MATURE sheep displaying structural correctness and adhering closely to breed standards took out all the broad ribbons in the Dorper section at Woolorama.
Former South African Arno Vlok quickly and decisively swept through the classes looking firstly for sheep which met the Dorper type, had good legs and feet and made it clear he wanted meat on his sires and good productive feminine traits on his ewes - guidelines he applied to both the Dorper and White Dorper breeds he judged.
Adrian Veitch, Kaya stud, Narrogin delivered the goods winning the champion Dorper ram and grand champion Dorper with one of his stud sires and taking home a fistful of blue ribbons with other sheep.
The champion ram was by Kaya 657, the top price ram at the 2012 Kaya sale that sold to South Australia, and was indicative of the success of Mr Veitch's aim to breed functional sheep rather than an over-muscled short heavy animal.
He admitted he favoured the black headed sheep (although he also breeds White Dorpers) and this passion was driving performance and progress in achieving better size and free-moving animals.
The reserve champion ram stood second to the champion in the over one-year-old class and was exhibited by Roger and Julie Mills, Plantagenet stud.
Last week's show ring performance was a front for the more serious business of selling sheep that is set to put a renewed floor in the Dorper and White Dorper market with export sales to China set to ramp up significantly in the next couple of months.
Not only are the two Dorper breeds set to benefit but sales for rams and ewes are expected to extend to other meat breeds as well.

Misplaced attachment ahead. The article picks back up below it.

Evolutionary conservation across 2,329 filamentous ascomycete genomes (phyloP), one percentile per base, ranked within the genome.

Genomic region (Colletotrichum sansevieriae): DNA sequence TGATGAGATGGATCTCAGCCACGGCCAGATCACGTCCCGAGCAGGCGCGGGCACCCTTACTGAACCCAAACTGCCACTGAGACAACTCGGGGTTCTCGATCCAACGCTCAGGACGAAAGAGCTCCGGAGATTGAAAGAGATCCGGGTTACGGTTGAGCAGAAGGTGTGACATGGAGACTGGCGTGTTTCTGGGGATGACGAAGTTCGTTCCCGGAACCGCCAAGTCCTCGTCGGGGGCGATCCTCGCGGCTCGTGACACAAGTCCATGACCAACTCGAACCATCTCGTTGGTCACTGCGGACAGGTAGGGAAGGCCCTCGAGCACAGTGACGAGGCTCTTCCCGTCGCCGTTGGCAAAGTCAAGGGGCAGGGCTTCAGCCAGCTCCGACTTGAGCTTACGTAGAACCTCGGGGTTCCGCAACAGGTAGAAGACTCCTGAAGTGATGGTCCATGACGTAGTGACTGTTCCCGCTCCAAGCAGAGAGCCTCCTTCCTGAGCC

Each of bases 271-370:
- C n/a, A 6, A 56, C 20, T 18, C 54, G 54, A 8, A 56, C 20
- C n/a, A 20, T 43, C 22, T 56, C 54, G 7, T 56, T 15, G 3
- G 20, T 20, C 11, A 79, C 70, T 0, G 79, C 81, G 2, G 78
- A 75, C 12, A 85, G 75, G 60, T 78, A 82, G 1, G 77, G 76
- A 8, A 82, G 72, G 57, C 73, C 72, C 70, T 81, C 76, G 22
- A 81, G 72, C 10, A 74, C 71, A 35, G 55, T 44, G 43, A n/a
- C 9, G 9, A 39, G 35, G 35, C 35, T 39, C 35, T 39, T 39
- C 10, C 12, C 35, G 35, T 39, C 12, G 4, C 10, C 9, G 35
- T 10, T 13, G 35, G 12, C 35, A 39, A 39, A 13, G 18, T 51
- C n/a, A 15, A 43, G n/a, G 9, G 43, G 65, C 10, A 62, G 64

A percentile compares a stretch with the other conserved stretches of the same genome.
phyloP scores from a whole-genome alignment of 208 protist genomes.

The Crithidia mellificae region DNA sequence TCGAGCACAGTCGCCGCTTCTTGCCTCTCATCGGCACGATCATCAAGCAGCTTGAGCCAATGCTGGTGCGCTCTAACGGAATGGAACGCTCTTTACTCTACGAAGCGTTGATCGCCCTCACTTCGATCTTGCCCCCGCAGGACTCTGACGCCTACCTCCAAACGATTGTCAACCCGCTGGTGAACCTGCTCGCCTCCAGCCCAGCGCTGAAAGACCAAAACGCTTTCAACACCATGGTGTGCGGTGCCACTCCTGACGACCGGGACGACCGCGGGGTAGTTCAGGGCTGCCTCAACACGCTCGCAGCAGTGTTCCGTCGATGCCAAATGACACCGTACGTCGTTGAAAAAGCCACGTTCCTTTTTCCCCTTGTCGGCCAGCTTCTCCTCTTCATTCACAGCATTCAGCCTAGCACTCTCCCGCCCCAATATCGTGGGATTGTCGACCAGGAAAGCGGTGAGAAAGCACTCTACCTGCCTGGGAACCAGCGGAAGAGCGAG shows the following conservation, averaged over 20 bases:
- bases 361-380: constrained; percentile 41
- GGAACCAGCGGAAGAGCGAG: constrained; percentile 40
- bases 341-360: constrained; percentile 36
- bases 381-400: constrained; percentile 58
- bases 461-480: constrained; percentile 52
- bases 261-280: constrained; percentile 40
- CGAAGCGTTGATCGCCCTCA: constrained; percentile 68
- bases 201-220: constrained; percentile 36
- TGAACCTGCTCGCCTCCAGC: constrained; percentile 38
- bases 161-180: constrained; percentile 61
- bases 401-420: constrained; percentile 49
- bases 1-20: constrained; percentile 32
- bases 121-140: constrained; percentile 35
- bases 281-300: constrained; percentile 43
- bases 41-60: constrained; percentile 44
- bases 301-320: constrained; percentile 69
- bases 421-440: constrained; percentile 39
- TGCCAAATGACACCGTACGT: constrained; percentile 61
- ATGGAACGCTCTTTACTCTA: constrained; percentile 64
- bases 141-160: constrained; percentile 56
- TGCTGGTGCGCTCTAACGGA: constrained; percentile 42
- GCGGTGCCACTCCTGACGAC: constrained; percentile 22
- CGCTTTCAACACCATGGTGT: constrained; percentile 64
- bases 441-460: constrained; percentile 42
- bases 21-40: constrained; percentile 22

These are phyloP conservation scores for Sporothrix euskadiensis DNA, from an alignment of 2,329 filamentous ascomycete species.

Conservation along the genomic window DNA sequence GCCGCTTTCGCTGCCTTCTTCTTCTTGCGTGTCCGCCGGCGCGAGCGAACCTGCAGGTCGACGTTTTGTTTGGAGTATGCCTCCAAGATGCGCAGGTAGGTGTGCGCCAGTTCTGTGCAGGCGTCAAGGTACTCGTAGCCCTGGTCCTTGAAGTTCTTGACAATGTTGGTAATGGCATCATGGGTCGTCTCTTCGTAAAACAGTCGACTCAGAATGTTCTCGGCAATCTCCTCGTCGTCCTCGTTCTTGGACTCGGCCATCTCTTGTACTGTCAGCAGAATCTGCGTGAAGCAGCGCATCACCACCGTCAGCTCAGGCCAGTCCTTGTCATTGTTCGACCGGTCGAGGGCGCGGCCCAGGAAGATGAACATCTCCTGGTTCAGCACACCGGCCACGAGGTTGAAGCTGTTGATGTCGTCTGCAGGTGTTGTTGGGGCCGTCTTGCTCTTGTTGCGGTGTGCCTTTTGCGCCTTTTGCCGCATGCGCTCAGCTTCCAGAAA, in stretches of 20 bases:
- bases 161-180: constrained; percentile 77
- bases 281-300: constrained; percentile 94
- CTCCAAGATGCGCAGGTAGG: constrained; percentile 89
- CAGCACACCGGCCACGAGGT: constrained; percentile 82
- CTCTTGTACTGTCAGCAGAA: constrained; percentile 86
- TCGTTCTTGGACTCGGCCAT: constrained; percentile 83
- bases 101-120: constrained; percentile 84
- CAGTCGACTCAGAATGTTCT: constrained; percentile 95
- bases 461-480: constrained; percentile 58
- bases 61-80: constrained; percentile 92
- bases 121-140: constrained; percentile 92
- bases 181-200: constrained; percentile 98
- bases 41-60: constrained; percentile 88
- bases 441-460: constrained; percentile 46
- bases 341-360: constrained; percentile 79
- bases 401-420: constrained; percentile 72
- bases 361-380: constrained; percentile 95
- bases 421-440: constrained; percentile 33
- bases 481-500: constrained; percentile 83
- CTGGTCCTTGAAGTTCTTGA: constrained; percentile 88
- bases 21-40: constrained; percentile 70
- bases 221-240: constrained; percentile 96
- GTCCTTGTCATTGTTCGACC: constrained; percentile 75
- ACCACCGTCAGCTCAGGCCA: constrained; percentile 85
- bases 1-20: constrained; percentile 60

The market has breeders pushing ahead with breeding programs that will show the benefits in coming years but already Mr Vlok said South Africa could no longer say it had the best Dorpers and White Dorpers in the world.
Mr Vlok was involved with the Dorper and White Dorper breeds in South Africa going through the junior assessment and judging ranks before coming to Australia six years ago.
He now has a property at Williams and runs 120 Dorper and 280 White Dorper breeding ewes and judged at the Perth Royal Show and the Albany show in 2013.
First time exhibitor Kim Hammarquist, Lynkm Springs, made the long drive from Cervantes with two rams and two ewes and was rewarded with champion Dorper ewe, again from the older ewe class.
Mr Hammarquist started his stud in 2006 with Kasteel bloodlines but was given the remaining 17 ewes and two rams when a Brazilian buyer bought the bulk of Phillip Strauss' stud when he sold out to return to South Africa two years ago.
The champion ewe was pure Strauss blood and caught the judge's eye for her sheer feminine presence, straight topline, long neck and lovely head making it a quick and easy decision.
Mr Vlok was forced to take more time deliberating over the reserve champion ewe but eventually settled on another older ewe from Plantagenet stud and commended her for her smoothness through the shoulders and size.
Bridgetown stud, owned by Collin and Susan Jeffery, took a share of blue winning the pair of rams, pair of ewes, the group class and the sire's progeny class.